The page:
I never thought I would ever be travelling to a wildlife destination, and that too alone! But now that I have done, I am simply in love with the place. One can probably pinpoint the reason behind this affection to the fact that I had never before felt such closeness to nature. The destination is Ranthambhore, a wildlife reserve located in eastern Rajasthan. My options were either to take a train or do a road journey from Delhi. Summers being at their peak in June, I opted for the train. An overnight journey from Delhi, and I found myself alighting at a small, yet busy rail head, Sawai Madhopur, the next morning.
There was a car waiting for me outside the railway station, and a short, 15 minutes’ drive later, I was checking in into my camp. My room was actually a tent, another new experience for me! The camp site was small, but beautifully decorated with a variety of flowering plants, and always abuzz with the activity of several birds. Jungle Babblers, Rufous Treepies, Rose-ringed Parakeet; it was as if I was meeting new people, and had an arduous task of remembering their names now. Temperatures outside soared in the mid-forties, and the unbearable heat made sure I had a quick lunch in the common dining area and got some rest within the confines of my relatively cold tent.
The safari vehicle was to pick me up at 1515 hours. I was advised to protect my head and my skin from the heat; something I followed to the T. With a jungle hat on my head, a bandana wrapped across my face and a pair of sunglasses concealing my eyes, I was ready for my first safari ever. The car that picked me up for the safari, a modified Maruti Gypsy, already had a few people in it – an awfully quiet Japanese couple and a young man with an over-sized camera lens that made me feel a bit ashamed of my simple semi-pro.
I understood that the park is divided into zones and our vehicle was allotted zone 3 for the safari this afternoon. Our safari guide assured us that this was the best zone, as it had some big lakes, and we had very good chances of seeing tigers! Ranthambhore gets its name from a 1,000 year old fort located in the forest, our guide explained, as we passed by the gigantic fort towering besides us.
The first animals that we encountered were Spotted Deer and some Hanuman Langurs. They are the best of friends in the forest, the guide whispered, as they warn each other of the presence of any predator. This piece of information confused me as much as it intrigued me, how can two different animals speak to each other and warn each other if they don’t have a common language to speak! Once we passed the grazing animals, the guide explained that these animals give warning calls when they see a predator, and that we will also be somewhat depending on these calls to track a tiger.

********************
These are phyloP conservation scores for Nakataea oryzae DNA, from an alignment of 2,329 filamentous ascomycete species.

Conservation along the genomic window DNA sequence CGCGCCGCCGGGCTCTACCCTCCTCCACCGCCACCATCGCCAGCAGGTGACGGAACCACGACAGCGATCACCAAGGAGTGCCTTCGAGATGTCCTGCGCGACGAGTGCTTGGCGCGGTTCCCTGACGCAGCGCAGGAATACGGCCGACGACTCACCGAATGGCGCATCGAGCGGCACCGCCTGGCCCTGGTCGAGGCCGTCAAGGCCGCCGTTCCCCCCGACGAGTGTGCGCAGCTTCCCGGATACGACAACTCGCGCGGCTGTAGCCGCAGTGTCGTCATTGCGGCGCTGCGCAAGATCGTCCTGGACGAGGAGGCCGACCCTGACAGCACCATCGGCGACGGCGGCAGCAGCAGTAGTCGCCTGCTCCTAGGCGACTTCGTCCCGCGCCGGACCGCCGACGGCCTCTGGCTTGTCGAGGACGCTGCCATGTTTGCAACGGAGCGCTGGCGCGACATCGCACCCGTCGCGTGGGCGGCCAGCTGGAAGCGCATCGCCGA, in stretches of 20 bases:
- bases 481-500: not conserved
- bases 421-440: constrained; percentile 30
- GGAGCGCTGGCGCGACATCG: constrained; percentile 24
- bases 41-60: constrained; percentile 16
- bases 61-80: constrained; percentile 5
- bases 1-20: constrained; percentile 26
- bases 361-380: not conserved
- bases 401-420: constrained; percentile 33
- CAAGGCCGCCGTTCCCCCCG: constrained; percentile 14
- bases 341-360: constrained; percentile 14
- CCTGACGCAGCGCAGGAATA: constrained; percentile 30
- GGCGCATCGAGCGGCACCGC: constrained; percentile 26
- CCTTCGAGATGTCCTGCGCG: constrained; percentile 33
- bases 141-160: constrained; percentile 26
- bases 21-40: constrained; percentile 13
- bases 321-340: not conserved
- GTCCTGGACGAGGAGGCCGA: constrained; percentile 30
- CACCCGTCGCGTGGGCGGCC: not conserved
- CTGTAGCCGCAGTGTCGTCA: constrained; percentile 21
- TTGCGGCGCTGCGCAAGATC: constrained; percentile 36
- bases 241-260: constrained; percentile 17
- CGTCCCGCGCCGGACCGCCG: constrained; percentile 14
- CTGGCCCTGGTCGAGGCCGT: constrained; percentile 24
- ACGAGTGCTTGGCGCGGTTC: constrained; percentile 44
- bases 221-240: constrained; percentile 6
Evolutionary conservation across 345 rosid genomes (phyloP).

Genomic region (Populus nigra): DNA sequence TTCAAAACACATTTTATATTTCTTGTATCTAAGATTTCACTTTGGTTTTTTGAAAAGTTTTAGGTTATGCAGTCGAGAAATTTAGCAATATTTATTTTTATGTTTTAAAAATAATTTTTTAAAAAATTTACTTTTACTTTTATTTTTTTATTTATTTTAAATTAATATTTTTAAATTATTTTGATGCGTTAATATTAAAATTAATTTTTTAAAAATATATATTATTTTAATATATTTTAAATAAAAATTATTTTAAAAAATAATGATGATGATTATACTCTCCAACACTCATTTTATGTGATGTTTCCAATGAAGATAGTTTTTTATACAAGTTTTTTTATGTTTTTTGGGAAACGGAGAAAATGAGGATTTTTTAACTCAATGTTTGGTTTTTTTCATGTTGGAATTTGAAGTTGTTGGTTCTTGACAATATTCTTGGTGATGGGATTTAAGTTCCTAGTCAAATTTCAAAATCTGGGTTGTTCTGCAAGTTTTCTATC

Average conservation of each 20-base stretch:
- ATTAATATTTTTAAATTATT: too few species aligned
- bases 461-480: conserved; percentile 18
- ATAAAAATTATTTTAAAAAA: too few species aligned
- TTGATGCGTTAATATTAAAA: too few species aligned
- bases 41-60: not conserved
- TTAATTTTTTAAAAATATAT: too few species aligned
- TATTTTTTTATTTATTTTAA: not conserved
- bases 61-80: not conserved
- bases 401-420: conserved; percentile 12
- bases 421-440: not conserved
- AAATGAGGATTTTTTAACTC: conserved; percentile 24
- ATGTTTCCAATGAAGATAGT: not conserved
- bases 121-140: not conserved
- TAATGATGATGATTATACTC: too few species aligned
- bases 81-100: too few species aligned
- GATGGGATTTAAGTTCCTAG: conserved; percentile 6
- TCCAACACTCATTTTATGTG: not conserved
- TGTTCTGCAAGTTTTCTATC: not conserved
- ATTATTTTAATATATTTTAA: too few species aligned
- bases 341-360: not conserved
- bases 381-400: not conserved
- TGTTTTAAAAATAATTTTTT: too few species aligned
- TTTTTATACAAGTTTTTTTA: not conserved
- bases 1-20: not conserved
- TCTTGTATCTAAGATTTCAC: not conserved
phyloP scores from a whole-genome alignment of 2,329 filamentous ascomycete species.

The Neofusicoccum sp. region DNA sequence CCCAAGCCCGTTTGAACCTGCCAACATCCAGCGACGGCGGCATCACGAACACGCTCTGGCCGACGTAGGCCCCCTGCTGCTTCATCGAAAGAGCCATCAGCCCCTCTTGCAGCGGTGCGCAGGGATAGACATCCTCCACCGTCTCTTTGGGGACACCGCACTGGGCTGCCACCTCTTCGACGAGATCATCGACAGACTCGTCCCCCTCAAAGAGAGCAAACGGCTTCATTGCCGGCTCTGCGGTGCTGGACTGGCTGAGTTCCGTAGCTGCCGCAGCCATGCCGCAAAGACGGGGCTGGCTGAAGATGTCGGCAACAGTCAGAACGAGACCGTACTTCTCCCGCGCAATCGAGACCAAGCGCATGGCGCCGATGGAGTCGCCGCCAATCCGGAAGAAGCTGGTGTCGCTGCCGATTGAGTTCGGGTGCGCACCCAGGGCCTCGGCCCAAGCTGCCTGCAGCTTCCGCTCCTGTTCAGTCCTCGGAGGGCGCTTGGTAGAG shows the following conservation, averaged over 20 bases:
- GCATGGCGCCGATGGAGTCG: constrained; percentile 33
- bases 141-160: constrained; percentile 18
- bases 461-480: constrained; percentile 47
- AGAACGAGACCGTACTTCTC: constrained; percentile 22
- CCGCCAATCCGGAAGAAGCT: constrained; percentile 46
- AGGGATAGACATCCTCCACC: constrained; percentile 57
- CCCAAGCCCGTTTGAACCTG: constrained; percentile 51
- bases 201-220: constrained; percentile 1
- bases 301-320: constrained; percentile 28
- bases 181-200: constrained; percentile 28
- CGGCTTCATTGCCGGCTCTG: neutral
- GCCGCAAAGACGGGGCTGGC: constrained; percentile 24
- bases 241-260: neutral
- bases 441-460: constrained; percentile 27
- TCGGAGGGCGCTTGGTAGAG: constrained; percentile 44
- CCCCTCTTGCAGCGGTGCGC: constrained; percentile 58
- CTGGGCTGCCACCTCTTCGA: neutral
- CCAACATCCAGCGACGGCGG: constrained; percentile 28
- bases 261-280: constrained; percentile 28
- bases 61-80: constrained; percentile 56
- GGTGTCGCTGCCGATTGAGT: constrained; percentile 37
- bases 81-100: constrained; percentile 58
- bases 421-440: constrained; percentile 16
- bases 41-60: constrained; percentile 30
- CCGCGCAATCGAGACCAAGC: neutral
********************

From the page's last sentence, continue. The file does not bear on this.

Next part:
As we kept on driving, we saw more deer, more monkeys and several birds. These animals might be common and not as exciting to a regular safarist, something I felt looking at the expressions of the photographer sitting next to me, but I was enjoying myself thoroughly. I had only seen these animals in the confines of cages before, but they seemed so much happier here in the wild!
We circled a big lake a couple of times. The guide was sure there was a tiger around here. Suddenly, he barked at the driver to stop. “Alarm call”, he spoke softly, pointing towards the infinity across the lake. What? Where? When? I was never so puzzled in my life. But the photographer seemed to have heard something too, and looked excited. The guide then exchanged a few notes with the driver, and soon we were speeding to reach the other side. Everyone was alert, glaring across a collage of shrubs and grass, trying to catch a glimpse of black and orange stripes. After what seemed like an eternity, we came across another Gypsy. The merry people exclaimed that a tiger had crossed the road in front of their vehicle. The guide showed us fresh pugmarks, proof that we had missed the majestic beast. But the guide had not given up. He asked the driver to take us to a vantage point, from where we could see a majority of the lake. Pointing to a narrow and shallow pass in the lake, the guide promised that the tiger would pass from there. News does spread like wild fire in a forest, for while we were waiting, more Gypsys began to pour in. Eventually, the striped beauty did turn out from that very spot and we all got to see it to our heart’s fullest, as it slowly lumbered across the lake.
What luck, I thought, to get my first tiger in my first safari. I returned to the camp, still exhilarated and with celebrations on my mind. It surely can’t get better than this, but more safaris were planned for the next day, and new adventures awaited me.
When you talk about exploring a big state like Rajasthan, there are a few key destinations and a few iconic events that make up your must do list. Since my first trip to Rajasthan, to explore the famous Ranthambhore forest and track down some tigers, I have managed to tick off boating in the lakes of Udaipur and shopping on the streets of the Pink City. Next on my wish list is attending the famed Pushkar Mela. If I win this contest, not only do I get to strike off one more item on my Rajasthan list, but I do get to celebrate my birthday too doing something I love to do – travel. What better gift can one ask for?